In my diagram I have depicted your (partly delusional) worldview as a three-dimensional sphere enclosing black and white blocks. The sphere itself represents the more-or-less coherent collection of ideas that carries your current understanding of things, while the black and white blocks depict emotionally charged convictions, especially around your needs to live, to belong, and to be loved.

Ideas farther out toward the periphery are things you can negotiate, modify, and even abandon for better ones if necessary. But those convictions deeper in are nonnegotiable absolute claims that simply must be true for the whole thing to hold together.

If you are like most people, open dialogue around these claims is not only impossible, it’s simply not necessary since the one and only truth is already in your possession.

It is understandable if you find offense in my suggestion that you are living under the spell of delusion. Other people may be spellbound and out of touch with reality, but not you! I feel the same way. How I see things is the way things really are. There is no discrepancy between what I believe and what is real. There is no distortion in my representation, no self-serving bias in my personal worldview.

When you hear me say it, it sounds rather presumptuous, does it not? The truth is, our personal (and cultural) constructs of meaning will always fall short of reality, if only because they are mental artifacts and not really real. And given that each of us has arranged our world in some degree to compensate for the insecurity we once felt (and maybe still feel), our worldview not only falls short of reality but actually distorts it or ‘makes believe’ in the interest of helping us feel better.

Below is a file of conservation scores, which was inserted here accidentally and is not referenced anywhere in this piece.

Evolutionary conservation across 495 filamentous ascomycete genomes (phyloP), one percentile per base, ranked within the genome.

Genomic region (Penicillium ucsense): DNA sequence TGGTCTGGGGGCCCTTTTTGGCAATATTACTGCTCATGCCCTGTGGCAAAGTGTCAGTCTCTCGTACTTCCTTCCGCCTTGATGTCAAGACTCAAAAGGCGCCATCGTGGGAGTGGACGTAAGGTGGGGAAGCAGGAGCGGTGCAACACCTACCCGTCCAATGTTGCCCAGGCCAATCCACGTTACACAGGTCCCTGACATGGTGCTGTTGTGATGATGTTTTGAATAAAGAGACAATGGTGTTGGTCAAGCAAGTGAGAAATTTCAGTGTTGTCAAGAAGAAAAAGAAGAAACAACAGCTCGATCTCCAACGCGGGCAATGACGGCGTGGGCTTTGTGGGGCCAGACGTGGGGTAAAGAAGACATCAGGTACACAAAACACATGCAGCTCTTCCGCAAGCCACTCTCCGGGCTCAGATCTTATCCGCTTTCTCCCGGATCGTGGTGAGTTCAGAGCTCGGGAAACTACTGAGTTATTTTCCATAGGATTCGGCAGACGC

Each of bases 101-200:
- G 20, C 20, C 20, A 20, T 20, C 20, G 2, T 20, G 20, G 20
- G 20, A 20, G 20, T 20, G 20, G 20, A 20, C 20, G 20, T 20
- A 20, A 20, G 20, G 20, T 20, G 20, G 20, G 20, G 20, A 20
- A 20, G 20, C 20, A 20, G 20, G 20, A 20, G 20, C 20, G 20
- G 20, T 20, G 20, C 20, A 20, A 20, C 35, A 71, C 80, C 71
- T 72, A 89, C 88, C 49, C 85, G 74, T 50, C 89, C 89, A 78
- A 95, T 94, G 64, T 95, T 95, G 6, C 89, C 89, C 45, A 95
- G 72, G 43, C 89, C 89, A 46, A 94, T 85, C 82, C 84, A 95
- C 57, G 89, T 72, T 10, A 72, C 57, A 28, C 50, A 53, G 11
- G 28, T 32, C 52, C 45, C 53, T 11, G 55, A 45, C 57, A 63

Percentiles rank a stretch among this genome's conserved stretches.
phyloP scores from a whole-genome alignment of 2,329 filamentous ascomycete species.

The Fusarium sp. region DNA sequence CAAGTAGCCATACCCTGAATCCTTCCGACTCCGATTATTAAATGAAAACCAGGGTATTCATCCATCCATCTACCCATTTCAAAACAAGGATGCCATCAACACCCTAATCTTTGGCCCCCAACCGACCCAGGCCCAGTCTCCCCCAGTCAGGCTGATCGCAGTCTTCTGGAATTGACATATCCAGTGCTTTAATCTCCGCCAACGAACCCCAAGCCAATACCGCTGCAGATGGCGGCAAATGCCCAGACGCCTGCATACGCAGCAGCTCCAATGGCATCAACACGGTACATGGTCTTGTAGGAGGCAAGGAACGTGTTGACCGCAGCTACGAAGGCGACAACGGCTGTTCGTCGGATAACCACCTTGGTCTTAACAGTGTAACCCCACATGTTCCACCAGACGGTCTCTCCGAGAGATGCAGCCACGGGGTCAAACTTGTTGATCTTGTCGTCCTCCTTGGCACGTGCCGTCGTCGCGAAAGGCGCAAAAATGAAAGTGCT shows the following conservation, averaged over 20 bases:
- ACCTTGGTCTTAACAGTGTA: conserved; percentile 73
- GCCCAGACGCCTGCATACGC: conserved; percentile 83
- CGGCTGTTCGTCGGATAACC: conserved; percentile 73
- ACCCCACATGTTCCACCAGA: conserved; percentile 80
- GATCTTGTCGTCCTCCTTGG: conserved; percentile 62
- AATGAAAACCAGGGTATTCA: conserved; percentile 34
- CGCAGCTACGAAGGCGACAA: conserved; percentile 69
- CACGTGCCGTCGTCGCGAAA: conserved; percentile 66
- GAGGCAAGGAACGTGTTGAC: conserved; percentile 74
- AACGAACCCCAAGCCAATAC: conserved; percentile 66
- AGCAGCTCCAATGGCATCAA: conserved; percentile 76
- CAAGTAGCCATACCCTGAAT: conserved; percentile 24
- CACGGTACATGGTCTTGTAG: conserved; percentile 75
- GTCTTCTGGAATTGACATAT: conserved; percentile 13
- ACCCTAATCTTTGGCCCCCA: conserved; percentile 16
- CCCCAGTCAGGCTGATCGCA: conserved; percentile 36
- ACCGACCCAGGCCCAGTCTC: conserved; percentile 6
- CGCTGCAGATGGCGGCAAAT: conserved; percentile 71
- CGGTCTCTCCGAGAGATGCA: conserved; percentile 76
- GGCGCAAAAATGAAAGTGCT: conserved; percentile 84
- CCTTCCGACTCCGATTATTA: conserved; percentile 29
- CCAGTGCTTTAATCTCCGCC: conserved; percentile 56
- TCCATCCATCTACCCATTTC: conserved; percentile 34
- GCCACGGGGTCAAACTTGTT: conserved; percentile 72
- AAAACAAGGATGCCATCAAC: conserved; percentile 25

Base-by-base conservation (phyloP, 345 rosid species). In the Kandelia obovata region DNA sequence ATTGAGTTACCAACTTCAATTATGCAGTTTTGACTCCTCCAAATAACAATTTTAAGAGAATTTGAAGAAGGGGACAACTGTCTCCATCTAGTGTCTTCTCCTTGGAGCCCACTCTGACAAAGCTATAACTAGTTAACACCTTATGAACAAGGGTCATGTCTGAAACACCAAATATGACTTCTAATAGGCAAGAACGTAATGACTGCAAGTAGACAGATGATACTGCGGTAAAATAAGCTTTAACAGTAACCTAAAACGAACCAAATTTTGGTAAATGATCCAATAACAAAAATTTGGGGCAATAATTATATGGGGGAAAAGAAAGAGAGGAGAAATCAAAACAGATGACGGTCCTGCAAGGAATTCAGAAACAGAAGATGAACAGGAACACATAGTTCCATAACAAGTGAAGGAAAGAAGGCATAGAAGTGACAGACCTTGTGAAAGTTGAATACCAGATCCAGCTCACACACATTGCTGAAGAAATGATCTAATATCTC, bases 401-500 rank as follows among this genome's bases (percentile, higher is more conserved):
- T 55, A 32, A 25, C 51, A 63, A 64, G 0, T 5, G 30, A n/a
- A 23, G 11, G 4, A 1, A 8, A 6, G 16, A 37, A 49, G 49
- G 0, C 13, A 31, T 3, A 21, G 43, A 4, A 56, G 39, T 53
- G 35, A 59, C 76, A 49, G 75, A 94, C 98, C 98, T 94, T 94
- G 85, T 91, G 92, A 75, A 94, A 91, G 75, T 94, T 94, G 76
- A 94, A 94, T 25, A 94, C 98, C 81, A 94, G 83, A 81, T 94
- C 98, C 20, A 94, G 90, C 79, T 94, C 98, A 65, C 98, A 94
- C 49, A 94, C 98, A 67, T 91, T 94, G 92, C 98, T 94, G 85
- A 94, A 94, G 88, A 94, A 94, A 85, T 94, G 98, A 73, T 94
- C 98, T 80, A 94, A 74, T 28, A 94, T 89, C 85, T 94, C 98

The spiritual wisdom traditions are unanimous in their diagnosis of our present condition as enthralled by delusion, along with a deep-cutting ethical admonishment against our readiness to kill and die for things (our absolute truths) that are merely in our minds. Our only way forward according to them is by breaking the spell and waking up, which amounts to running the delusional process in reverse.

First, acknowledge that your ideas and beliefs are not (exactly) the way things really are. The idea of a rose is not the rose itself. This step is crucial in moving you out of delusion and into a position where you can begin to see the illusory nature of all mental constructs.